P253 A qualitative study exploring meaningful improvement in bowel urgency among adults with moderate to severe Ulcerative Colitis.
Newton, L.(1);Guobyte, A.(2);McFadden, S.(2);Symonds, T.(1);Delbecque, L.(3);Donaldson , J.(4);Naegeli, A.(5);
(1)Clinical Outcomes Solutions, Clinical Outcomes Assessments, Folkstone, United Kingdom;(2)Clinical Outcomes Solutions, Clinical Outcomes Assessments, Chicago, United States;(3)Eli Lilly and Company, Patient Focused Outcomes, Brussels, Belgium;(4)Liberty University, Patient Expert, Linchburg, United States;(5)Eli Lilly and Company, Global Patient Outcomes and Real World Evidence, Indianpolis, United States
Ulcerative Colitis (UC) is a chronic disease with periods of relapse and remission. Bowel urgency, the sudden or immediate need for a bowel movement, is one of the most bothersome symptoms experienced by patients with UC. This study explored how patients define urgency severity and what would be a meaningful improvement based on a numeric rating scale (NRS).
In-depth interviews were conducted in the United States with 19 adults with clinician-confirmed moderate to severe UC. Participants were asked to define levels of bowel urgency severity using an 11-point NRS (where 0 = no urgency and 10 = worst possible urgency) and to describe what would be a meaningful improvement based on how this change would impact their daily life. Interviews were audio-recorded, transcribed, and coded using thematic coding in NVivo.
Mild bowel urgency was described as ranging between 0 to 3 on the 11-point scale by most UC patients (n=16, 84%). Mild was described as “almost normal” or “normal urgency” (n=6, 32%) and being able to make it to the bathroom with ease (n=5, 25%). Most participants (n=15, 79%) rated moderate urgency between 4 to 6 on the 11-point scale. At this level, participants commented that they would need to ensure they are close to a bathroom (n=7, 37%). Finally, ratings for severe urgency clustered between 6 to 8 (n=7, 37%) and 8 to 10 (n=12, 63%). Severe bowel urgency was described as an immediate or uncontrollable need (n=8, 42%) which impacts their ability to leave the home (n=7, 37%). When asked about what change on the urgency NRS would be meaningful, n=10 (53%) participants reported that a 1-point change would be meaningful, with most stating that any change was an improvement. Participants commented that a 1-point change would reflect improved emotional well-being and greater confidence to leave the home. In contrast, 9 (47%) participants wanted improvements of more than 1-point change; 5 (26%) indicated that a 2-point improvement was required to consider the change meaningful and 4 (21%) felt a 3-point change or more was needed. With this greater level of change, participants described having a significant improvement in urgency, with less frequent urges and improved emotional well-being.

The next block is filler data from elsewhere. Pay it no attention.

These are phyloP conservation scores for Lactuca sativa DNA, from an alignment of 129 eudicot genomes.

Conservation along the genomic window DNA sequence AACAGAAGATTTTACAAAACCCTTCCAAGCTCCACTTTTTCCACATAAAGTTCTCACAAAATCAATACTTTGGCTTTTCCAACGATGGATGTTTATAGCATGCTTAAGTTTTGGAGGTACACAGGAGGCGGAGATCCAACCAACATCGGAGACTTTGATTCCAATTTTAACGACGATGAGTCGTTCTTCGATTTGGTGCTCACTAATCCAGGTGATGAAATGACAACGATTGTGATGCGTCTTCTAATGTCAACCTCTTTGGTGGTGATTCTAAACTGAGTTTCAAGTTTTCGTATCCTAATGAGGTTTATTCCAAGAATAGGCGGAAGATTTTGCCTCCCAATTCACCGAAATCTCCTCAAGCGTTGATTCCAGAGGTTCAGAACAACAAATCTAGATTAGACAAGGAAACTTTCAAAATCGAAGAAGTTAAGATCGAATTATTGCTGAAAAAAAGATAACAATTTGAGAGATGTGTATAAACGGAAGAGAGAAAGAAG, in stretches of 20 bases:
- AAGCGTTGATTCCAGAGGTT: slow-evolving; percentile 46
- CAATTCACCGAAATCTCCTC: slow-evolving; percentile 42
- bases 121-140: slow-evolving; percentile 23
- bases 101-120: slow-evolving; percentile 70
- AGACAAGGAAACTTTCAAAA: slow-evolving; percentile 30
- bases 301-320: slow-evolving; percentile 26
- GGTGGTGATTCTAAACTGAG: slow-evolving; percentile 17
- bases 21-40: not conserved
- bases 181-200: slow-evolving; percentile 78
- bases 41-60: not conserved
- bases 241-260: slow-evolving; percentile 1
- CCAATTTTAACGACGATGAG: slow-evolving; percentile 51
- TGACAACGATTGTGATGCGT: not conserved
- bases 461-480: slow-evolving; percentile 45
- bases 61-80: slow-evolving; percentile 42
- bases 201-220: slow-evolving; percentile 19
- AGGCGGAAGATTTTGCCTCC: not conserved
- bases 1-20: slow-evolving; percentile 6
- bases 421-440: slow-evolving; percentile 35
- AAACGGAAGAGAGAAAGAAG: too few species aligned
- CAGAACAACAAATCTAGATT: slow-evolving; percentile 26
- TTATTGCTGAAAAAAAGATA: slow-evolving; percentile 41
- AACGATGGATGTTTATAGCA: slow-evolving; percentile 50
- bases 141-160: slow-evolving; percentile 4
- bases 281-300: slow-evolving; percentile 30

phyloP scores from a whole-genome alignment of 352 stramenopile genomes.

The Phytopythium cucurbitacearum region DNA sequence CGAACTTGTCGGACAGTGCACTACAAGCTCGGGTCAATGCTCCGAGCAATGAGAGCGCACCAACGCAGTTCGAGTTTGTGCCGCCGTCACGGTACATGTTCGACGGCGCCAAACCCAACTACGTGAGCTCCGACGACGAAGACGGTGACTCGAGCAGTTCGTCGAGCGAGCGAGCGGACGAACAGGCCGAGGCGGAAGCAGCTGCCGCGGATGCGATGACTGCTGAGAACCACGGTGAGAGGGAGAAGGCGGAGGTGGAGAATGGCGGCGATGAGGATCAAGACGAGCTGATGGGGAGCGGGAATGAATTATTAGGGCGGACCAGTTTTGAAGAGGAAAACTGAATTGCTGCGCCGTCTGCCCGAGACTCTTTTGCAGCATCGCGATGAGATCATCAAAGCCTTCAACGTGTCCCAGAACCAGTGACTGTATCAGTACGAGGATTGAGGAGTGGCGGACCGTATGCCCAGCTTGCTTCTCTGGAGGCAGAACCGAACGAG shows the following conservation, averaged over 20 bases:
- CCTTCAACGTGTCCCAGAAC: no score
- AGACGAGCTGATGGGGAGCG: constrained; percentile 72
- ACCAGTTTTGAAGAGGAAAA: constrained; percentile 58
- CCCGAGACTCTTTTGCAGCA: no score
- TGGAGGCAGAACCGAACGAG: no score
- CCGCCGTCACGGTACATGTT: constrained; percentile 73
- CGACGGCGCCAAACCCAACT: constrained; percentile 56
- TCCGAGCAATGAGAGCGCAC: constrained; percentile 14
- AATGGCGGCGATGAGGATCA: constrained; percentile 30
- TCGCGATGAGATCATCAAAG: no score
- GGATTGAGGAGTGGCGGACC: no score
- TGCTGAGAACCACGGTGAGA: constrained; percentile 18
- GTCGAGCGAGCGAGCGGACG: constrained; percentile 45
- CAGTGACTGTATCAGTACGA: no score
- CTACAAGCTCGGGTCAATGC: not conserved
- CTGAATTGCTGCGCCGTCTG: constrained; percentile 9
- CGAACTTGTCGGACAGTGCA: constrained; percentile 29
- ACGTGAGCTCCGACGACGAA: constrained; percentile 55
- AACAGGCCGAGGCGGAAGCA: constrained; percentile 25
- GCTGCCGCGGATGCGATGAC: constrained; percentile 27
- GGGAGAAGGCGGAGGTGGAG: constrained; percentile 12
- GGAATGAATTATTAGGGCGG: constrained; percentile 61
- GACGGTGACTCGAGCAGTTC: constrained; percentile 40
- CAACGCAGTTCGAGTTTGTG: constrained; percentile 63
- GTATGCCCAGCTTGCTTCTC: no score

This qualitative study revealed that UC patients largely agreed regarding ratings of ‘mild’ and ‘moderate’ bowel urgency on an 11-point severity scale. ‘Severe’ bowel urgency was split between two ranges suggesting the existence of ‘very severe’ bowel urgency. In addition, the majority of UC patients perceived a 1 or 2-point reduction on the urgency NRS as a meaningful change in their lives.